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Top 6 Places You Should Not Miss On Your Mandalay Tour

Mandalay was once the last imperial capital of Burma. It’s now the second largest city and recognized as the main religious center of the north of the country. It is said that half of the Myanmar monks live in and around Mandalay. Being one of 4 “classic” tourist destinations of Myanmar (besides Yangon, Bagan, and Inle Lake), a Mandalay tour is a great opportunity for you to explore the Burmese cultural and spiritual life. We recommend 8 places you should not miss when you tour Mandalay.

1. Golden Palace Monastery

Most travelers choose Golden Palace Monastery as the first stop on their Mandalay city tour. The structure was originally a royal apartment built by King Mindon. After his death in 1878, his son, King Thibaw, moved it to the current location as he believed that his father’s ghost still lived there. Five years later, it became a monastery and has kept that role until now. The Golden Palace Monastery is famous for its unique and magnificent beauty, formed by teak carvings depicting tales from Buddhist mythology from roof to walls. In addition, it has a historically special meaning for being the only remaining wooden building of the ancient Royal palace complex.

2. U Bein Bridge - Amarapura

U Bein Bridge, stretching over scenic Taungthaman Lake in the township of Amarapura, is one of Burma's most iconic sights as well as a highlight for your Myanmar travel. It is credited for the creation of the bridge in the 1850s, using scavenged teak pilings from the discarded palace of Amarapura when King Mindon moved the capital to Mandalay. U Bein Bridge is 1.2 km, considered as the longest teak bridge in the world. As an ideal destination to admire stunning sunrise and sunset and take photos, the bridge should not be missed on your Mandalay tour, especially if you are a photographer.

3. Mahamuni Pagoda

Mahamuni is the holiest pagoda in Mandalay and the second important one in Myanmar (just after Shwedagon, Yangon). Every day, a large number of pilgrims visit the pagoda to honor the giant golden Buddha, which is said to be over 2000 years and was brought to Mandalay by a Burmese king after sacking the Rakhine capital of Mrauk U. The statue was so large that it had to be divided into small parts and then reassembled. In addition, you will be able to find here inscription stones from all over the country, the sophisticated mosaic ceiling and gilded columns of the main pagoda, and a number of bronzes originally from Cambodia’s Angkor Wat.
If you plan to visit your Pagoda on your Mandalay tour, note that the dress code is very strict at Mahamuni. Shoes are left at the main entrance, shoulders are covered and ankle-length trousers must be worn. Sarongs/longyis are for hire at the main entrance for both men and women. In addition, only men are able to witness the growing Buddha body up close; women are not allowed to cross the threshold. You also have to pay 500 kyats for camera fee.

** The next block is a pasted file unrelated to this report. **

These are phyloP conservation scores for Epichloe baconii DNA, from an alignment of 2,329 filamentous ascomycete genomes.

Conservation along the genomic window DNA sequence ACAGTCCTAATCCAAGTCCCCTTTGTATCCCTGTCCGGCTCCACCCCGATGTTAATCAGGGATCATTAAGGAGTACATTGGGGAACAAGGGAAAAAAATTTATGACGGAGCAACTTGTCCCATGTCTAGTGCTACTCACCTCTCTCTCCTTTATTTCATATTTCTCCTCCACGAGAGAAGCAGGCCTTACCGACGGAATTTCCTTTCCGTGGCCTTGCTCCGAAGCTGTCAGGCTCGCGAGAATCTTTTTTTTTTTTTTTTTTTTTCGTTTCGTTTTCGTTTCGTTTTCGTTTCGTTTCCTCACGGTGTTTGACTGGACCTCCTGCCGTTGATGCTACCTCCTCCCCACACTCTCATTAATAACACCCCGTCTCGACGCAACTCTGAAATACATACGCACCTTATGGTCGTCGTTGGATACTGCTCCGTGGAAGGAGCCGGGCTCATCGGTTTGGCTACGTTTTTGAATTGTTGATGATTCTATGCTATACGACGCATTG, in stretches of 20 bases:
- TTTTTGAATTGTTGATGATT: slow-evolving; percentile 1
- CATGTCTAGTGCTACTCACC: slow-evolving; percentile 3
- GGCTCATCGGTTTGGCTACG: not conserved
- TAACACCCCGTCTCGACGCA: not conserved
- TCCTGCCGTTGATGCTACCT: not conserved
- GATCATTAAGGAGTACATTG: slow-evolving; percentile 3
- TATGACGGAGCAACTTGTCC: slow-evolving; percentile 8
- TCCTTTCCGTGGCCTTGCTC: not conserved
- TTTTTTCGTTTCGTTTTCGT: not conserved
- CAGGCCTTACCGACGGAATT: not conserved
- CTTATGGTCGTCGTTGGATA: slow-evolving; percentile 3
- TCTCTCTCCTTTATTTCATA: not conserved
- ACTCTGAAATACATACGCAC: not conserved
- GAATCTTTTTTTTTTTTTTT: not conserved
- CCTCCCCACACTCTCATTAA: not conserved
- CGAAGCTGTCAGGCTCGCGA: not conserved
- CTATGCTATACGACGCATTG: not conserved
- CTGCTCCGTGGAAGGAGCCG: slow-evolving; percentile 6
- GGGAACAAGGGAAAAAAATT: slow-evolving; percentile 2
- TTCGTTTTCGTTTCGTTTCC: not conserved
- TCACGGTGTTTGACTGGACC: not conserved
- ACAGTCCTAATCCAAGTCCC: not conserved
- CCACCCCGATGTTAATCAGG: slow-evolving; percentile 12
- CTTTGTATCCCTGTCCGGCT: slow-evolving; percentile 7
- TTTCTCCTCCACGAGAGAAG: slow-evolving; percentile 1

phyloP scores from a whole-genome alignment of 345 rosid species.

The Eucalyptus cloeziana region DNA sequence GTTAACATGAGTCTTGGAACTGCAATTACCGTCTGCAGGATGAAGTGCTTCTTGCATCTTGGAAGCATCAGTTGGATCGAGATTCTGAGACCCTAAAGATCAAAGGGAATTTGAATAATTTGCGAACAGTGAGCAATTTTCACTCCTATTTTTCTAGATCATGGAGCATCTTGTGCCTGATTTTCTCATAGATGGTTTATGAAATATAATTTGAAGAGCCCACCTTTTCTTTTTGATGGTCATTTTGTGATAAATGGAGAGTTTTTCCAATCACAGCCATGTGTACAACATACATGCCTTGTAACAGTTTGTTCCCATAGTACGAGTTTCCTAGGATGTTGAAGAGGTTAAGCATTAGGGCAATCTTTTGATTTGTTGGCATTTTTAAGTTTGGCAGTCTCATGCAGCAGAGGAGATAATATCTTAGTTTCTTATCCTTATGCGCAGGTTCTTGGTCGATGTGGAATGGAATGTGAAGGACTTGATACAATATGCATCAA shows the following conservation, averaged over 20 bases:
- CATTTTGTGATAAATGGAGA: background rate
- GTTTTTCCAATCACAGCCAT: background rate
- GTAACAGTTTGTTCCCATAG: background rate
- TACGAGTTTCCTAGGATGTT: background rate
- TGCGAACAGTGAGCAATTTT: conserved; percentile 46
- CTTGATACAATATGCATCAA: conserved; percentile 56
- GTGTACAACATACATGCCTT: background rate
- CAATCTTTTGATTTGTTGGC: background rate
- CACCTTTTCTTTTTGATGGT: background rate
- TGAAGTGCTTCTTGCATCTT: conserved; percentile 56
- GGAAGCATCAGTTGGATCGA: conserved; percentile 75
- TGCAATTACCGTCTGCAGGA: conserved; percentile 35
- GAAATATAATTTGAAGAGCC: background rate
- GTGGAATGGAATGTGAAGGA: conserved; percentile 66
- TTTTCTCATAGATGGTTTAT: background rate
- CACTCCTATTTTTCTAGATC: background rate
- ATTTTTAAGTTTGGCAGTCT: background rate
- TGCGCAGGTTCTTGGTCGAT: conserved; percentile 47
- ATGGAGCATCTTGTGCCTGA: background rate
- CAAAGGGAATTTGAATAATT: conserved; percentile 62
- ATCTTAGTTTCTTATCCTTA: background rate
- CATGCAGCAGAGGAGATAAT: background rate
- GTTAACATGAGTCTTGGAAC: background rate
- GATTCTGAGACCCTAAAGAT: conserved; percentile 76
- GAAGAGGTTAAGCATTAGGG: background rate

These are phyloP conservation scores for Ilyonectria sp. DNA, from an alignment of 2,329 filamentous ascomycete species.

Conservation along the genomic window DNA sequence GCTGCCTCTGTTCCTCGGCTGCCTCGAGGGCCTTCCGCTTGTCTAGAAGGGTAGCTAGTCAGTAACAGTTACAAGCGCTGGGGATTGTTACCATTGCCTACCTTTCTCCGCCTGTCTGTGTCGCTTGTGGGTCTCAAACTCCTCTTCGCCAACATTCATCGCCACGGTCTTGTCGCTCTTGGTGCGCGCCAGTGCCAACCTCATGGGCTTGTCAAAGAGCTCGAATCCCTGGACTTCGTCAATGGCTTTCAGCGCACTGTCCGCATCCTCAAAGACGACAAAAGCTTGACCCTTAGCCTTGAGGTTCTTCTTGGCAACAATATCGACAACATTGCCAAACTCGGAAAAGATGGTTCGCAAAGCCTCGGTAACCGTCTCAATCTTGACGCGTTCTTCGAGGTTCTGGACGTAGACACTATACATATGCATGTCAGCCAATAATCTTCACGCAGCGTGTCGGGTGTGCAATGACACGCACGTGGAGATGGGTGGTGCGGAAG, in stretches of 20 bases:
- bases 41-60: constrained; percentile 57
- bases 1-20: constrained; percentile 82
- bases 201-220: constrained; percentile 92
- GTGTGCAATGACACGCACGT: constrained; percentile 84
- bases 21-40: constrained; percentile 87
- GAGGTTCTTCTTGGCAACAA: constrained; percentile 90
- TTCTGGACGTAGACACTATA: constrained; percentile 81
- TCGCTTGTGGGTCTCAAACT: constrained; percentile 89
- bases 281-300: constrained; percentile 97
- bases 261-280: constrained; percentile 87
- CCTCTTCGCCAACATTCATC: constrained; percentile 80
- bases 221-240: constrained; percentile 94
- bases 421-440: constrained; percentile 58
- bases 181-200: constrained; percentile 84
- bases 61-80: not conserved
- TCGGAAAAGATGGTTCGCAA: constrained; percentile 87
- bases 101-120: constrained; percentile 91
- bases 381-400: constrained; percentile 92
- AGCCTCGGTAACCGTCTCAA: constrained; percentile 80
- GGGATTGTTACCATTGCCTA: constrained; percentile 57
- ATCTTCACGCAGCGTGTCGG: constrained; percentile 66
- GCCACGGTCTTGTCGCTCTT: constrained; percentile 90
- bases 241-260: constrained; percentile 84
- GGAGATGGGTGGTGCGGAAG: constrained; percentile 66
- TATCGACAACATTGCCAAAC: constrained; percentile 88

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4. Kuthodaw Pagoda

If you are interested in Buddhism, especially Buddhist philosophy, visiting Kuthodaw Pagoda on your Mandalay tour will be certainly a wonderful thing. Situated at the foot of Mandalay, religious complex takes itself pride in possessing the “world’s largest book”. Indeed, the complete text of the Tripitaka (the most sacred text of Theravada Buddhism) is inscribed on 729 marble slabs, each of which is located in a small stupa and arranged in lines around the ground. The pagoda was started to construct in 1860 at the order of King Mindon Min.

5. Mandalay Hill

After 45 minutes walking through covered stairs from the foot, you will reach the summit of Mandalay Hill, which is 120 meters above sea level. Here you can visit Sutaungpyi Pagoda, one of Burma's major Buddhist pilgrim destinations and admire panoramic views of the city. If are not interested in a walk (especially when the weather is bad) or you do not have enough time, taking moto taxis (5,000 kyats) or taxis (10,000 kyats) will be a better choice.

6. Gem Market (Mahar Aung Myay)

If you are an enthusiast for jewelry and sparkle things, you cannot miss a visit to the largest jade market in the world on your Mandalay tour. Here you will find jades in various shapes and size, whose colors are commonly in semi-translucent greens, ranging from pale turquoise to emerald green and sometimes in pink, orange and several other colors. Foreigners need to pay an entrance fee of one dollar to watch the trading, observe the process of creating jewelry and other items from jade blocks, and then you can purchase them to support the local economy during your Burma tours.
The beauty of Mandalay is characterized by the harmonious cultural mixture and Buddhism spirituality. Visiting these places when you tour Mandalay will help you better understand the city as well as its hospitable citizens.

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